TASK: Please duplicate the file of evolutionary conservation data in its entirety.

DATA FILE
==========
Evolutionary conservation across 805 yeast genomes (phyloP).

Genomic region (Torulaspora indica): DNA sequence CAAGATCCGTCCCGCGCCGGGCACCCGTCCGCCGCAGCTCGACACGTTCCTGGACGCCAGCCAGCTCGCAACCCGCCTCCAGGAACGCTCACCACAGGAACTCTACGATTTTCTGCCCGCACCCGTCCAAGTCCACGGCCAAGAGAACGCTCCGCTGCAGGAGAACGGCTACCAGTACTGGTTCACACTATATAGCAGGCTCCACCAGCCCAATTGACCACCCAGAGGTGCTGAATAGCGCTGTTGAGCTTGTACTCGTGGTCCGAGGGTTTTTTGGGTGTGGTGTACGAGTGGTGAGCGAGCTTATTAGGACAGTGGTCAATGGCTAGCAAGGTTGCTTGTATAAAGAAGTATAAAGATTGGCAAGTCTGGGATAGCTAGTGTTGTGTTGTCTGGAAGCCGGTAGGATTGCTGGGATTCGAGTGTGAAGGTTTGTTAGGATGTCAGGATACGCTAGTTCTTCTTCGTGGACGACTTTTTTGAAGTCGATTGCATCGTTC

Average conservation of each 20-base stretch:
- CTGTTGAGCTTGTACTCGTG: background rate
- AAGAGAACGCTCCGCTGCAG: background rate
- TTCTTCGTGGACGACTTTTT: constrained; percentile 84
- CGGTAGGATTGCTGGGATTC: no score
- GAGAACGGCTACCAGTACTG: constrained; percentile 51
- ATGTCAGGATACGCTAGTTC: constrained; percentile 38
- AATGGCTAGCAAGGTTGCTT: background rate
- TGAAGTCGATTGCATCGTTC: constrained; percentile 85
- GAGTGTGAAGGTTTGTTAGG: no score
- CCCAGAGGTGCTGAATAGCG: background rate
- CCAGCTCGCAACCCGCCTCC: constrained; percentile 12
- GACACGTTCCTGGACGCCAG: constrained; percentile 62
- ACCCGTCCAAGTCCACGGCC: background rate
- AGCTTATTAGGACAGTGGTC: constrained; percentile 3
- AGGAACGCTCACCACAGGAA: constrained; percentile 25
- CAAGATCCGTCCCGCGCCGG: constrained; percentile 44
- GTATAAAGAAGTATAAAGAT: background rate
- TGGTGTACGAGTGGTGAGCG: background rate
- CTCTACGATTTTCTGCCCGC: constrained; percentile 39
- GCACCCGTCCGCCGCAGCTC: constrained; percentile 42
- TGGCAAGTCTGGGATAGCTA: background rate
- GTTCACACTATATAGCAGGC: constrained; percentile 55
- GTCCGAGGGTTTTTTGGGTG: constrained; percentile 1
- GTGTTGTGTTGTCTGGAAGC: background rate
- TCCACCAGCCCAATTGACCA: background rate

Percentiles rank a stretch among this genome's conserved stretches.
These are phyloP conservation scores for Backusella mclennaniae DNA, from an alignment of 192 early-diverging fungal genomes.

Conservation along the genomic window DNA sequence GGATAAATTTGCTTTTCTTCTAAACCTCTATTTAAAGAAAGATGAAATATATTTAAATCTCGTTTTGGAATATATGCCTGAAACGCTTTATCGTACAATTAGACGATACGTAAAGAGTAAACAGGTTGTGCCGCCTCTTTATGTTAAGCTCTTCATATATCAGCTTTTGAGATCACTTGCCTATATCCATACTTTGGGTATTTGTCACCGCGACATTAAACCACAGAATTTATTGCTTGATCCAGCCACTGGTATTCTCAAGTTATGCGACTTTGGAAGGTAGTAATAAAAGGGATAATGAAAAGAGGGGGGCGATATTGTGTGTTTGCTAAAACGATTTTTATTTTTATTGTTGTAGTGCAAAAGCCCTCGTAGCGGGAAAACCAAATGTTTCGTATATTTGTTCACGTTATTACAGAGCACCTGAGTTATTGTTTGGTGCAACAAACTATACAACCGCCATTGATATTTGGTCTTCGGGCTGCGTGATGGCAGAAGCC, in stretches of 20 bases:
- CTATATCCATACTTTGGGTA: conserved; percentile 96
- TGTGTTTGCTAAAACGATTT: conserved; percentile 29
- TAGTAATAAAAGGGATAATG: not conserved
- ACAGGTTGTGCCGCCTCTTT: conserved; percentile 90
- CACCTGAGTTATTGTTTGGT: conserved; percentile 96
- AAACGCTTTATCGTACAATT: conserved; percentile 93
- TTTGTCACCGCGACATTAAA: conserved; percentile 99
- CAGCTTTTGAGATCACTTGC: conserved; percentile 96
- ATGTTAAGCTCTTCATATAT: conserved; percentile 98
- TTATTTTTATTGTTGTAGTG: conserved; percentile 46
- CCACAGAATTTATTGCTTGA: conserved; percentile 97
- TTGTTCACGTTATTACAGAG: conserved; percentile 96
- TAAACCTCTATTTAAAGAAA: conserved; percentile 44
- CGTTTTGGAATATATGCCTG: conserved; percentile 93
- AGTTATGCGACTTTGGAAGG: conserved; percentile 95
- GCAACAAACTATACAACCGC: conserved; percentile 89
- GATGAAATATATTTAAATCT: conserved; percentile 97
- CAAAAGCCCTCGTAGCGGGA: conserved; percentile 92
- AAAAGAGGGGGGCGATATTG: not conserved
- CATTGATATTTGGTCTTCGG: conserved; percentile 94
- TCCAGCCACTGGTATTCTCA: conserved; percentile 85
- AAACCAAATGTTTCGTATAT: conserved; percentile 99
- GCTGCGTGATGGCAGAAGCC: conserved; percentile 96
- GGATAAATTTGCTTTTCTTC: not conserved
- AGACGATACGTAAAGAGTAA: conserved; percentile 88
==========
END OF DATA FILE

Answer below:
Evolutionary conservation across 805 yeast genomes (phyloP).

Genomic region (Torulaspora indica): DNA sequence CAAGATCCGTCCCGCGCCGGGCACCCGTCCGCCGCAGCTCGACACGTTCCTGGACGCCAGCCAGCTCGCAACCCGCCTCCAGGAACGCTCACCACAGGAACTCTACGATTTTCTGCCCGCACCCGTCCAAGTCCACGGCCAAGAGAACGCTCCGCTGCAGGAGAACGGCTACCAGTACTGGTTCACACTATATAGCAGGCTCCACCAGCCCAATTGACCACCCAGAGGTGCTGAATAGCGCTGTTGAGCTTGTACTCGTGGTCCGAGGGTTTTTTGGGTGTGGTGTACGAGTGGTGAGCGAGCTTATTAGGACAGTGGTCAATGGCTAGCAAGGTTGCTTGTATAAAGAAGTATAAAGATTGGCAAGTCTGGGATAGCTAGTGTTGTGTTGTCTGGAAGCCGGTAGGATTGCTGGGATTCGAGTGTGAAGGTTTGTTAGGATGTCAGGATACGCTAGTTCTTCTTCGTGGACGACTTTTTTGAAGTCGATTGCATCGTTC

Average conservation of each 20-base stretch:
- CTGTTGAGCTTGTACTCGTG: background rate
- AAGAGAACGCTCCGCTGCAG: background rate
- TTCTTCGTGGACGACTTTTT: constrained; percentile 84
- CGGTAGGATTGCTGGGATTC: no score
- GAGAACGGCTACCAGTACTG: constrained; percentile 51
- ATGTCAGGATACGCTAGTTC: constrained; percentile 38
- AATGGCTAGCAAGGTTGCTT: background rate
- TGAAGTCGATTGCATCGTTC: constrained; percentile 85
- GAGTGTGAAGGTTTGTTAGG: no score
- CCCAGAGGTGCTGAATAGCG: background rate
- CCAGCTCGCAACCCGCCTCC: constrained; percentile 12
- GACACGTTCCTGGACGCCAG: constrained; percentile 62
- ACCCGTCCAAGTCCACGGCC: background rate
- AGCTTATTAGGACAGTGGTC: constrained; percentile 3
- AGGAACGCTCACCACAGGAA: constrained; percentile 25
- CAAGATCCGTCCCGCGCCGG: constrained; percentile 44
- GTATAAAGAAGTATAAAGAT: background rate
- TGGTGTACGAGTGGTGAGCG: background rate
- CTCTACGATTTTCTGCCCGC: constrained; percentile 39
- GCACCCGTCCGCCGCAGCTC: constrained; percentile 42
- TGGCAAGTCTGGGATAGCTA: background rate
- GTTCACACTATATAGCAGGC: constrained; percentile 55
- GTCCGAGGGTTTTTTGGGTG: constrained; percentile 1
- GTGTTGTGTTGTCTGGAAGC: background rate
- TCCACCAGCCCAATTGACCA: background rate

Percentiles rank a stretch among this genome's conserved stretches.
These are phyloP conservation scores for Backusella mclennaniae DNA, from an alignment of 192 early-diverging fungal genomes.

Conservation along the genomic window DNA sequence GGATAAATTTGCTTTTCTTCTAAACCTCTATTTAAAGAAAGATGAAATATATTTAAATCTCGTTTTGGAATATATGCCTGAAACGCTTTATCGTACAATTAGACGATACGTAAAGAGTAAACAGGTTGTGCCGCCTCTTTATGTTAAGCTCTTCATATATCAGCTTTTGAGATCACTTGCCTATATCCATACTTTGGGTATTTGTCACCGCGACATTAAACCACAGAATTTATTGCTTGATCCAGCCACTGGTATTCTCAAGTTATGCGACTTTGGAAGGTAGTAATAAAAGGGATAATGAAAAGAGGGGGGCGATATTGTGTGTTTGCTAAAACGATTTTTATTTTTATTGTTGTAGTGCAAAAGCCCTCGTAGCGGGAAAACCAAATGTTTCGTATATTTGTTCACGTTATTACAGAGCACCTGAGTTATTGTTTGGTGCAACAAACTATACAACCGCCATTGATATTTGGTCTTCGGGCTGCGTGATGGCAGAAGCC, in stretches of 20 bases:
- CTATATCCATACTTTGGGTA: conserved; percentile 96
- TGTGTTTGCTAAAACGATTT: conserved; percentile 29
- TAGTAATAAAAGGGATAATG: not conserved
- ACAGGTTGTGCCGCCTCTTT: conserved; percentile 90
- CACCTGAGTTATTGTTTGGT: conserved; percentile 96
- AAACGCTTTATCGTACAATT: conserved; percentile 93
- TTTGTCACCGCGACATTAAA: conserved; percentile 99
- CAGCTTTTGAGATCACTTGC: conserved; percentile 96
- ATGTTAAGCTCTTCATATAT: conserved; percentile 98
- TTATTTTTATTGTTGTAGTG: conserved; percentile 46
- CCACAGAATTTATTGCTTGA: conserved; percentile 97
- TTGTTCACGTTATTACAGAG: conserved; percentile 96
- TAAACCTCTATTTAAAGAAA: conserved; percentile 44
- CGTTTTGGAATATATGCCTG: conserved; percentile 93
- AGTTATGCGACTTTGGAAGG: conserved; percentile 95
- GCAACAAACTATACAACCGC: conserved; percentile 89
- GATGAAATATATTTAAATCT: conserved; percentile 97
- CAAAAGCCCTCGTAGCGGGA: conserved; percentile 92
- AAAAGAGGGGGGCGATATTG: not conserved
- CATTGATATTTGGTCTTCGG: conserved; percentile 94
- TCCAGCCACTGGTATTCTCA: conserved; percentile 85
- AAACCAAATGTTTCGTATAT: conserved; percentile 99
- GCTGCGTGATGGCAGAAGCC: conserved; percentile 96
- GGATAAATTTGCTTTTCTTC: not conserved
- AGACGATACGTAAAGAGTAA: conserved; percentile 88